According to the Austrian police, the leader of the Identity Movement of this country, Martin Sellner, received a donation of € 1,500 from someone whose name coincided with that of the accused Christchurch murderer.
The nature of the connection between the alleged murderer and Sellner is still being investigated after a police raid on Sellner's house in Vienna on Monday. But what is the identity movement and with whom are they connected?
Austria's Identity Movement (IBÖ) is part of a larger far-right identity movement with offices in most Western European countries, North America and New Zealand. 1
Organizations that associate with identitarianism include Génération Identitaire in France and Generazione Identitaria in Italy. The American Identity movement in the United States (recently renamed Identity Evropa and banned from Facebook on Thursday) participated in the rally in Charlottesville. Recently leaked chat logs showed that there are service members in the US military in their ranks. Identity Australia seems to be nothing more than a grouplet for the time being, and the Dominion movement in New Zealand claimed on its website that it had dissolved after the mass murder in Christchurch.
The people who act as identitarianism in public are, like Sellner, often overwhelmed millennials, and the movement is explicitly aimed at recruiting young people. Identities often attack multiculturalism and immigration as part of an intergenerational struggle; In 2012, Génération Identitaire released a notorious video directing a "declaration of war" on the "68ers" – the generation that had participated in the 1968 student uprisings.
The idea of the movement comes largely from the so-called European New Right or Nouvelle Droite (ND), a largely French movement that began in the 1960s and tried to wrap racist ideas in a way that Europeans would not associate with new ones Memories of fascism between the two world wars would worry a veiled version of the ethnonationalism of blood and soil, in which Europeans would dispose exclusively of their "homelands". They also promoted the concept of "metapolitics" and hoped to create political ideas by sowing ideas and gaining cultural dominance. They were also anti-capitalist. They have significant similarities with white nationalists in the US and elsewhere. Political scientists like Walter Laqueur described the ND as fascist.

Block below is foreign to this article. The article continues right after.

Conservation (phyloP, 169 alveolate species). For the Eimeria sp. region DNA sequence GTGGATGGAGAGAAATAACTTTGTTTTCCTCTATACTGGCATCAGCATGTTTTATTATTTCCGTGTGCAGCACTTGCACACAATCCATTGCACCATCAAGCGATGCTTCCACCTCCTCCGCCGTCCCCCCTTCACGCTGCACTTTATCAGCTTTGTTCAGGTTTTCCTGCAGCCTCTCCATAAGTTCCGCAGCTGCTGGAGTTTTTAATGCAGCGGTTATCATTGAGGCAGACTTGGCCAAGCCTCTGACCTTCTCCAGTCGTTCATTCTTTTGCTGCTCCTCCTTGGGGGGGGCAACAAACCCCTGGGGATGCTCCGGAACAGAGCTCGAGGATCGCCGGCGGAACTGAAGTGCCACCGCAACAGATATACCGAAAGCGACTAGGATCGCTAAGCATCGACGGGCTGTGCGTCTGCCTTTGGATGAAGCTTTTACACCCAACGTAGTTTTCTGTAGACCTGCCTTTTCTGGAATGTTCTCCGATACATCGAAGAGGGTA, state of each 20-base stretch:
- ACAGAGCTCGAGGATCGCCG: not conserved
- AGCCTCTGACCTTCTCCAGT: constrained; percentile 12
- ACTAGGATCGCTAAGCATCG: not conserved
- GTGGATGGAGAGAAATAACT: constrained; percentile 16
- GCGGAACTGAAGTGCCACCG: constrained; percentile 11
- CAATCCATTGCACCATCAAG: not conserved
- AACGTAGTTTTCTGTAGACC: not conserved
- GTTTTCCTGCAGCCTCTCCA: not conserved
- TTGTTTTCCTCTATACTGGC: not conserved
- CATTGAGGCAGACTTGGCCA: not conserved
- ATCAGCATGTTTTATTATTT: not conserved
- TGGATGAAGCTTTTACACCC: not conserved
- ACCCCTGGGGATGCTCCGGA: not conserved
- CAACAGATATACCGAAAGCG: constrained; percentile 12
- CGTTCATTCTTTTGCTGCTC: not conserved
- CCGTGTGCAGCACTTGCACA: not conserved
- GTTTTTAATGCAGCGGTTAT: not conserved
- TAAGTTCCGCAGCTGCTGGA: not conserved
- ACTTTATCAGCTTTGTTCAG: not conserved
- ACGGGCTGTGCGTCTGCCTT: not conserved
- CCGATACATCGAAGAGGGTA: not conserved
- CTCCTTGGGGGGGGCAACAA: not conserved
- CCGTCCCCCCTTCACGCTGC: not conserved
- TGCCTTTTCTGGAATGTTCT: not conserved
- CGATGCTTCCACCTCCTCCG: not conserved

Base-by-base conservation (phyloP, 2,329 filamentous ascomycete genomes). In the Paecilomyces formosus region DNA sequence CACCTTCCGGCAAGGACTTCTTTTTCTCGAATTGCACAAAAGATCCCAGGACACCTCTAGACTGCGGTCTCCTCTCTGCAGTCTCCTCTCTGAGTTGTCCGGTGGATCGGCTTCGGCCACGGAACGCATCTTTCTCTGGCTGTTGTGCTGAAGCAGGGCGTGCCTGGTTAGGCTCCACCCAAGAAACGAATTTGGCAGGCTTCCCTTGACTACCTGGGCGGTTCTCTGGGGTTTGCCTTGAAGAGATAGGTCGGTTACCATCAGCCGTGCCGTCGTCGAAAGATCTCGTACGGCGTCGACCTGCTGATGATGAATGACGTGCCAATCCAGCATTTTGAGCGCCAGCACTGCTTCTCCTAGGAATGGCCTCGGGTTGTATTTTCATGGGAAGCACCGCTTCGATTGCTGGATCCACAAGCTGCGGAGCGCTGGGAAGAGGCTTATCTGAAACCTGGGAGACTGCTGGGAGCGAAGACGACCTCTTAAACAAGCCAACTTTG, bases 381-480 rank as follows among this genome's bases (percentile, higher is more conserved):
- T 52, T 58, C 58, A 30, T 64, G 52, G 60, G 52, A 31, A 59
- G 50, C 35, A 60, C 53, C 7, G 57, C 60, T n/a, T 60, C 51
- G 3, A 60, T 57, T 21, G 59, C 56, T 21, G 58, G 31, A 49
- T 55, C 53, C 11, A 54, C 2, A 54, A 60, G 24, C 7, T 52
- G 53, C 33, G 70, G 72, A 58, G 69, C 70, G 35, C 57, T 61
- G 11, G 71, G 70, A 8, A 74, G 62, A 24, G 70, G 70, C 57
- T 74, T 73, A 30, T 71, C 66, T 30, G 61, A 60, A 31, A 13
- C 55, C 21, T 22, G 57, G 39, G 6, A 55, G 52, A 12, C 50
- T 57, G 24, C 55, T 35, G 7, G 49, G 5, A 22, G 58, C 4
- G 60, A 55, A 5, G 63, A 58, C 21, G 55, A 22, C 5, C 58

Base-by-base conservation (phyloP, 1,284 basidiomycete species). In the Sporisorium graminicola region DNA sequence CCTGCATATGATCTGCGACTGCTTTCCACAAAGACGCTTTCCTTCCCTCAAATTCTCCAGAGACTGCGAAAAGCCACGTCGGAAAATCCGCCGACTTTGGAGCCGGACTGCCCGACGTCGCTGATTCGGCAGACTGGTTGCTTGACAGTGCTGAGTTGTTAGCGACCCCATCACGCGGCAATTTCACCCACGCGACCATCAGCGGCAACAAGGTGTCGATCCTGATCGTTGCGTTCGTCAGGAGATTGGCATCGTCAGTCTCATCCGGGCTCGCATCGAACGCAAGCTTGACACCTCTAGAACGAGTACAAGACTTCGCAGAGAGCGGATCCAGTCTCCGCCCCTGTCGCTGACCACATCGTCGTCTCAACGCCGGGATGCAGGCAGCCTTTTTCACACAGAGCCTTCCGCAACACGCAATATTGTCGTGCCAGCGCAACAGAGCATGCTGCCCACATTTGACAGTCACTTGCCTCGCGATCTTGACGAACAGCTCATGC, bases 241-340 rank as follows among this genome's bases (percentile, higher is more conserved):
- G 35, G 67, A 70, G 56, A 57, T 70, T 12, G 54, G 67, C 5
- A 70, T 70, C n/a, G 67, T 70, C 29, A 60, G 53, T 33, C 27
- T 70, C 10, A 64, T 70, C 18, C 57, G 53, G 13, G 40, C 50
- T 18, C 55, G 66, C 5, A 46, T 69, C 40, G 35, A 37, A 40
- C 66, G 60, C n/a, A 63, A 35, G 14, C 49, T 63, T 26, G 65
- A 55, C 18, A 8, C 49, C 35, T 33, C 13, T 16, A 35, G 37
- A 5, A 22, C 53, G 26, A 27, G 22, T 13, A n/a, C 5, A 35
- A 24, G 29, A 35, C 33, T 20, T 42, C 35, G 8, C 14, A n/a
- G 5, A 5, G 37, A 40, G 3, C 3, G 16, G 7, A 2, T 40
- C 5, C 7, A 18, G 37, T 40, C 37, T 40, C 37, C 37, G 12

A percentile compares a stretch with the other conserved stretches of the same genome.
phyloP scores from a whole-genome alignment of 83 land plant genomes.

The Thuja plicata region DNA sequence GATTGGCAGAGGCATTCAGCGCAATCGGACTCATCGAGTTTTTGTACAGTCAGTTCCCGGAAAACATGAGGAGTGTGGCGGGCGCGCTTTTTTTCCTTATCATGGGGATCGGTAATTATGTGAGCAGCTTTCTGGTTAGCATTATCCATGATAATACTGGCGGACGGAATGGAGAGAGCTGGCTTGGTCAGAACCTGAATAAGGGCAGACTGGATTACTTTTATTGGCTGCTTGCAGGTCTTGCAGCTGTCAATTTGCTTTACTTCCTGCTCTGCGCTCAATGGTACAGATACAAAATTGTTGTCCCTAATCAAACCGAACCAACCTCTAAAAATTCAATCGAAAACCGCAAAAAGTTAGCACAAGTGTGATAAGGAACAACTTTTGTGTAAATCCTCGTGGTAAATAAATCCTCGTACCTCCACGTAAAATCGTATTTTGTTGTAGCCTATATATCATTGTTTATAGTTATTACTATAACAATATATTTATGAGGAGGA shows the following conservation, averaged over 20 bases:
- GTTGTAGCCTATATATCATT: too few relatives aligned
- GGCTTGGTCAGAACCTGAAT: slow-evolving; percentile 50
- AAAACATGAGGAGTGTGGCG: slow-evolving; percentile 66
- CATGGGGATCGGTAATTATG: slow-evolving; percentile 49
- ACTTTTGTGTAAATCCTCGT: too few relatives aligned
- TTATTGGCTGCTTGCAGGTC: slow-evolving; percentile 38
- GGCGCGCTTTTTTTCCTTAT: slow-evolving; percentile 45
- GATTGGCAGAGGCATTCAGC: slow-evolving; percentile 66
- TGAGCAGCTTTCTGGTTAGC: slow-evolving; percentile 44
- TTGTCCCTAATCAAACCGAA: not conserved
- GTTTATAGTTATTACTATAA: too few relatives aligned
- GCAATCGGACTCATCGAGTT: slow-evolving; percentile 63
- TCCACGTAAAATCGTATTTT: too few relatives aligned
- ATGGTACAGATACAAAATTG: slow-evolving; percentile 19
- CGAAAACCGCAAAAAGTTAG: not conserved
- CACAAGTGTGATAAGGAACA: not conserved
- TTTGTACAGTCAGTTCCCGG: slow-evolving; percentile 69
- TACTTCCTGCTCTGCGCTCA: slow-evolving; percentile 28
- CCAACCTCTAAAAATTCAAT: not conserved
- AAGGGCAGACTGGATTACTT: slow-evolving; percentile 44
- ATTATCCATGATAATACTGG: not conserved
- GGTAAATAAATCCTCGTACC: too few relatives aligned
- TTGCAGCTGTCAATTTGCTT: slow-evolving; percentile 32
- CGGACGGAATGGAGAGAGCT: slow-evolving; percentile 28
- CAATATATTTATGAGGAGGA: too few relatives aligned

Indentitarianism in its modern incarnation began in the early 2000s, when Génération Identitaire was founded as a youth wing by Bloc Identitaire in France. In the next decade, they developed the formula that identitarian groups still use everywhere. Islamophobic provocations – such as mosque occupations or "pig sausage and schnapps parties" in Muslim neighborhoods – mingled with glittering publicity that exploited the emerging, laissez-fair communication environment of social media identitarianism across Europe and around the world and escalated into its Tactics and PR efforts.
As a teenager Sellner was involved in the Austrian neo-Nazi groups, but has since claimed to have renounced National Socialism. In 2012, he founded the IBÖ, which spoke out against liberalism, multiculturalism and Islam, and adopted the concept of "ethnopluralism" of the bloody and indigenous ND, according to which each race should be confined to its ethnic homeland.
opposes NATO and what they consider US imperialism and advocates a syncretic "third-position" anti-capitalist economy and an alliance of European states under Russia.
Like all identitarians, Sellner claims to be non-violent, but his tactic has confrontation provocation and threat. In 2016, IBÖ members stormed a stage in an Austrian university, where a spectacle of refugee actors was shown with a banner soaked with false blood.
In 2017, Sellner raised $ 100,000 to sail a ship with migrants from Africa to the Mediterranean to Europe could be intercepted and returned. The mission, led by Sellner's fiancé Brittany Pettibone and white, nationalist YouTube star Lauren Southern, ended with a shameful failure. A year ago, the three went to the English town of Luton and berated Muslims with provocative slogans – but they were banished from the country.
And in 2018, the Austrian authorities tried to prosecute Sellner and other IBÖ activists, accusing them of hate speech and forming a criminal organization. They were not found guilty in July.
Last year, Sellner spent some time in the US, Pettibone's home country, podcasts to party-owning Washington Party with James Allsup, the party's Republican-elected party playwright in Charlottesville.
The racist fear of a "great substitute" is primarily in the focus of the alleged shooter's manifesto, but is also expressed in the identitarian movement. Christchurch could lead to a stronger test of identitarianism around the world.